By Doug Winter – RareGoldCoins.com ……
CoinWeek Content Partner ……
I am continually asked by new collectors, and by established collectors who are new to gold coins, what should they collect.
For some collectors, the answer is a specialized collection focusing on a specific series/denomination/mint. But other collectors chafe at the structure required to collect a specialized set and they want the freedom to buy “neat” coins without committing to a specific project. For these collectors, I’d like to present an option that I call the “Best Available Coin” strategy.
To better understand this strategy, I am going to use a sports analogy. If you don’t follow or like sports, pardon the format, but just bear with me and see where this is going.
As a sports fan, I am fascinated by the drafting process in each of the major sports – especially football and basketball. By successfully implementing a clever drafting strategy, certain franchises in both the NBA and the NFL have managed to add useful players to their squads, year in and year out; even when their drafting position isn’t very good.
The General Managers who are most successful in their respective draft(s) have achieved success by drafting the best player available at the time they make their selection. As an example, an NFL team might not need a linebacker, but a potential star linebacker who is available with their pick isn’t passed on. This player might have ranked as the 15th-best overall in the draft, but due to a host of potential reasons he is still available at the 30th pick. In this situation, a savvy GM realizes this player is a great value and selects him even though the team has a number of good linebackers already.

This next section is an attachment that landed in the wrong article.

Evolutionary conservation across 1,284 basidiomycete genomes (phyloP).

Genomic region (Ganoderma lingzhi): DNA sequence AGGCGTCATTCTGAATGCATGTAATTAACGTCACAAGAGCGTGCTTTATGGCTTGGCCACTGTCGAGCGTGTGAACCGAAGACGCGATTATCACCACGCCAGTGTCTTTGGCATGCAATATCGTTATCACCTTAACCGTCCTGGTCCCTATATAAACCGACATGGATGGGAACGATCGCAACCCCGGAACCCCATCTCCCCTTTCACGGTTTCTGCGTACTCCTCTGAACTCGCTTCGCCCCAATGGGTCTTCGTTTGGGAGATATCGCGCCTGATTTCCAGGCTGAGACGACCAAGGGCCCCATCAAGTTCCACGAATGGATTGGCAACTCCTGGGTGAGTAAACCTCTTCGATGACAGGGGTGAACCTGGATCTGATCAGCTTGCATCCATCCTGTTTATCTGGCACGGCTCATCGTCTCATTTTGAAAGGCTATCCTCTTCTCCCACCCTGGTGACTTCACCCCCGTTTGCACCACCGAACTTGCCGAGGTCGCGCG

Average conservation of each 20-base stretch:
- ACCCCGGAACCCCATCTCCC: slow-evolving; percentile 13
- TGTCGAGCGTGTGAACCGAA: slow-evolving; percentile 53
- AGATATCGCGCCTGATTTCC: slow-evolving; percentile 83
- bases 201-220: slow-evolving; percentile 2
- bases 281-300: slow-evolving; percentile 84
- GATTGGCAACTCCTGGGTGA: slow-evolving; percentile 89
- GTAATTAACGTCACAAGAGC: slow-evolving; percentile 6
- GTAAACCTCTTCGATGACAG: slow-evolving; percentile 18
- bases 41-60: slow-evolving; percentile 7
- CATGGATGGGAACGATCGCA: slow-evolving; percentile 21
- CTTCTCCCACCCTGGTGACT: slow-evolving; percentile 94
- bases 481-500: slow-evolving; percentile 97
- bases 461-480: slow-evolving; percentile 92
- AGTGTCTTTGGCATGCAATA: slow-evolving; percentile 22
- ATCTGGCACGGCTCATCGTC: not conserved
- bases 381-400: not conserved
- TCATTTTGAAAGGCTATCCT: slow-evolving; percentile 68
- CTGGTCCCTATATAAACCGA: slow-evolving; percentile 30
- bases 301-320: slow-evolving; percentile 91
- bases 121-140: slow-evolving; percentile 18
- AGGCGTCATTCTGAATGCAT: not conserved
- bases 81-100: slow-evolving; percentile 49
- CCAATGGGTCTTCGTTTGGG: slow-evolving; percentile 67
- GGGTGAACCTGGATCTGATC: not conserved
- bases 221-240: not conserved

So how does drafting a linebacker factor into successfully building a collection of US gold coins?
1840-C $5.00 PCGS AU50; A recently sold Douglas Winter Numismatics (DWN) item that meets some of the hypothetical parameters discussed below
Many collectors I know have adapted the “Best Available Player” drafting strategy into their own version of “Best Available Coin.” They make their purchases based on a set of parameters that include—but are not limited to—the following:
- Cost: Usually a range (say, $2,500-7,500 per coin). Obviously this will impact the other parameters.
- Grade: For the sake of convenience, let’s say that the lowest acceptable grade for this collection is EF40.
- Rarity: This is typically expressed as a range. For this hypothetical collector, let’s say they are limiting their purchases to coins that have a total PCGS/NGC population of fewer than 200 (remember, though, that PCGS and NGC grading statistics are inflated by resubmissions).
- Condition Rarity: Here, the collector can dictate how their coins would appear if the grade for each issue was graphed. For the sake of convenience let’s say each coin needs to be in the top third graded.
- Date of Issuance: Given the anticipated cost range and rarity parameters above, this collector will focus on Classic Head and Liberty Head gold. Let’s give them a date range of 1834 to 1895.
- Appearance: Given that this is a DWN blog, let’s assume that the collector wants the coins he purchases to be as choice and original as possible.
You’ll notice I didn’t include grading service and add-ons (CAC and others). I would leave this to the individual collector.
1855-C $2.50 PCGS AU53; Another DWN item that meets our criteria
So… what does this model “Best Available Coin” strategy look like?